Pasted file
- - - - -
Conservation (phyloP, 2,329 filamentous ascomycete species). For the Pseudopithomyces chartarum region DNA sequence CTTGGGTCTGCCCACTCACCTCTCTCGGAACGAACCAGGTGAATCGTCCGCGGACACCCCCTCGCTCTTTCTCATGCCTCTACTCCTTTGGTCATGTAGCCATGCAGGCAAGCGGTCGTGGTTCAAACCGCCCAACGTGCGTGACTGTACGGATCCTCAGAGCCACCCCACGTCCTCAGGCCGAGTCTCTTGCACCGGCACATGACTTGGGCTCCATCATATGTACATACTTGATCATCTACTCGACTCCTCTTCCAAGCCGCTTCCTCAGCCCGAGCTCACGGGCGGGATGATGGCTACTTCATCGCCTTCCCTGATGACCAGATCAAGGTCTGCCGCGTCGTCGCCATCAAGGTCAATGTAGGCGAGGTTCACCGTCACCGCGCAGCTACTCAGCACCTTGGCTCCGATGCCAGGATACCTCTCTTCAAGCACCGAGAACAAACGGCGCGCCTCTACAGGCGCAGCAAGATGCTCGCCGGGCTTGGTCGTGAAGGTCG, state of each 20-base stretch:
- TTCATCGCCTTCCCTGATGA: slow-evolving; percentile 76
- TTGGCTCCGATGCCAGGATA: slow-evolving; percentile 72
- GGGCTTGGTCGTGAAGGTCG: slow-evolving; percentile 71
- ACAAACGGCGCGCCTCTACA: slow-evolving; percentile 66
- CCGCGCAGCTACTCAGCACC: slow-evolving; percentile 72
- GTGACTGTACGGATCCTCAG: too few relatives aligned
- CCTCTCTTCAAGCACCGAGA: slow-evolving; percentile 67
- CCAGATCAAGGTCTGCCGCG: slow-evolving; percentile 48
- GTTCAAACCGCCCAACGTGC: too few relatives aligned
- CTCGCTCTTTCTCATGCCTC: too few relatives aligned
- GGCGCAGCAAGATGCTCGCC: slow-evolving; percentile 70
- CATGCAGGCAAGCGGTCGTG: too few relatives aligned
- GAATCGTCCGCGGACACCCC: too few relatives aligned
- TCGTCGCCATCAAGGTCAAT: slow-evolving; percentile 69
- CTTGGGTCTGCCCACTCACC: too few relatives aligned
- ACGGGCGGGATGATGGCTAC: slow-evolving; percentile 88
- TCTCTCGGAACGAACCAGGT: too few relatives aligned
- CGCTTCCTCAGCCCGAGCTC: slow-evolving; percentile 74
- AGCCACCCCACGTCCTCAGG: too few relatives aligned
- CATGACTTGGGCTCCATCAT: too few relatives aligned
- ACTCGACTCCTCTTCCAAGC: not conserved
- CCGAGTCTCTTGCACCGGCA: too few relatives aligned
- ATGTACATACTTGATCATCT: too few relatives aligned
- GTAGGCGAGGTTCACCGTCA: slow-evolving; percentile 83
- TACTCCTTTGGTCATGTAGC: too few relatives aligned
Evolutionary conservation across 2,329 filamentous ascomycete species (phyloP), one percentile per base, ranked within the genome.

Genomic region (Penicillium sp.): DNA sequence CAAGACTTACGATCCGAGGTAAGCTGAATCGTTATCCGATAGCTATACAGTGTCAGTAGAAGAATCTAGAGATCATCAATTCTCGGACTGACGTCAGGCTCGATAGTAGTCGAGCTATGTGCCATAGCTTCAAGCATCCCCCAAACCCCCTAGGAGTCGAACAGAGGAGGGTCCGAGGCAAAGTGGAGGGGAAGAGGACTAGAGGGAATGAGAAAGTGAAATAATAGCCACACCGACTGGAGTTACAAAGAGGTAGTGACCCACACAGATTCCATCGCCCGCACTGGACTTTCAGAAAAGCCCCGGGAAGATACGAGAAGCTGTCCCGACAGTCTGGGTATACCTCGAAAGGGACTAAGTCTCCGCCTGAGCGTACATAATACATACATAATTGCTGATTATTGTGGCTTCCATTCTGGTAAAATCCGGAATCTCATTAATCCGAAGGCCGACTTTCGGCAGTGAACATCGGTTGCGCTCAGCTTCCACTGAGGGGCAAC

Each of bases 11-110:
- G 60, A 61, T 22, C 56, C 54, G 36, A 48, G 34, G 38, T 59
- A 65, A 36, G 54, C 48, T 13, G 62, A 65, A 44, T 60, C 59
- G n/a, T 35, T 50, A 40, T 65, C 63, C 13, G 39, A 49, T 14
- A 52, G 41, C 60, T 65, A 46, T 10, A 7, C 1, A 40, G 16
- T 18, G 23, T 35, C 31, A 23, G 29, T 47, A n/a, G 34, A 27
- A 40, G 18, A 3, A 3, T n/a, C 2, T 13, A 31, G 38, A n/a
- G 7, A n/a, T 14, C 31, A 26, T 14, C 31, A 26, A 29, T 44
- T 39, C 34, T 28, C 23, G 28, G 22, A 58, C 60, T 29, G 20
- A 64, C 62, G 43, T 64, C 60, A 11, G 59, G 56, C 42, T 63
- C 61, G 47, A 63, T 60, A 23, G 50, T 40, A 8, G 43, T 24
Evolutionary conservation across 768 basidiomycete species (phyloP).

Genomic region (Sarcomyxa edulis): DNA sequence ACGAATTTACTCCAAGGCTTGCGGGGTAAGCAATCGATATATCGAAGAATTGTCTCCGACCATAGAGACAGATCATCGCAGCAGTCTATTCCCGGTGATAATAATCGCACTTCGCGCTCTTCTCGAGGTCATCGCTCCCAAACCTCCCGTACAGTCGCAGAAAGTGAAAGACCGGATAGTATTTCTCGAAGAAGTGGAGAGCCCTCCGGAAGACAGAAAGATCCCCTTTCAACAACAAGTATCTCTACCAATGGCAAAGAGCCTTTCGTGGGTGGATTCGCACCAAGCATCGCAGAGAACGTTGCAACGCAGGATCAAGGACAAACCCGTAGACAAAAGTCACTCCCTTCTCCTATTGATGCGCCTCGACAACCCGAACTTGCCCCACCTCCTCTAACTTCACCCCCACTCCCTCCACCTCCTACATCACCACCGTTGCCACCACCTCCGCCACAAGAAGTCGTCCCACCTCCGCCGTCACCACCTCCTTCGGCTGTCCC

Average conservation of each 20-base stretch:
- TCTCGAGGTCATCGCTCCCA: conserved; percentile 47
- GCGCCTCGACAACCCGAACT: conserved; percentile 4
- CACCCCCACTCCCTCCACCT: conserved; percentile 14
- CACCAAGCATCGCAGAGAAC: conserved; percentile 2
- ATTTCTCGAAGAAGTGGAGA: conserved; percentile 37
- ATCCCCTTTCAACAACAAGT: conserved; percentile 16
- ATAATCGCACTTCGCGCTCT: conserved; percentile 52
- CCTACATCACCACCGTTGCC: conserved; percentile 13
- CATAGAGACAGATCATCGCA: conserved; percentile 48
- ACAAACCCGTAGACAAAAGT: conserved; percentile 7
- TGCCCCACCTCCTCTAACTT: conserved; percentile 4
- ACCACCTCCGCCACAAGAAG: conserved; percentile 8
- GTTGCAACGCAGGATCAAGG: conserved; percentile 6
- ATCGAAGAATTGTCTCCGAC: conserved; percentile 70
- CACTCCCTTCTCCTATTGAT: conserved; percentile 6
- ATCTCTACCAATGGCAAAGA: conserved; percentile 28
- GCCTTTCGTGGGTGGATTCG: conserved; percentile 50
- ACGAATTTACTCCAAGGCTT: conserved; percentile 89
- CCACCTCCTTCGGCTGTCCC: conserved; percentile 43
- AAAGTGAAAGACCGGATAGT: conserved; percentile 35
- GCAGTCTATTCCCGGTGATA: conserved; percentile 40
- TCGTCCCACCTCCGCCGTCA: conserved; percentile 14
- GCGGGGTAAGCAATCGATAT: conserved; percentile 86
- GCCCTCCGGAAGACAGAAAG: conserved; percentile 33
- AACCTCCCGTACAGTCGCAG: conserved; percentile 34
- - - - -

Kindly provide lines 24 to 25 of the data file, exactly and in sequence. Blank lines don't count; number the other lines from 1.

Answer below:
- ATGTACATACTTGATCATCT: too few relatives aligned
- GTAGGCGAGGTTCACCGTCA: slow-evolving; percentile 83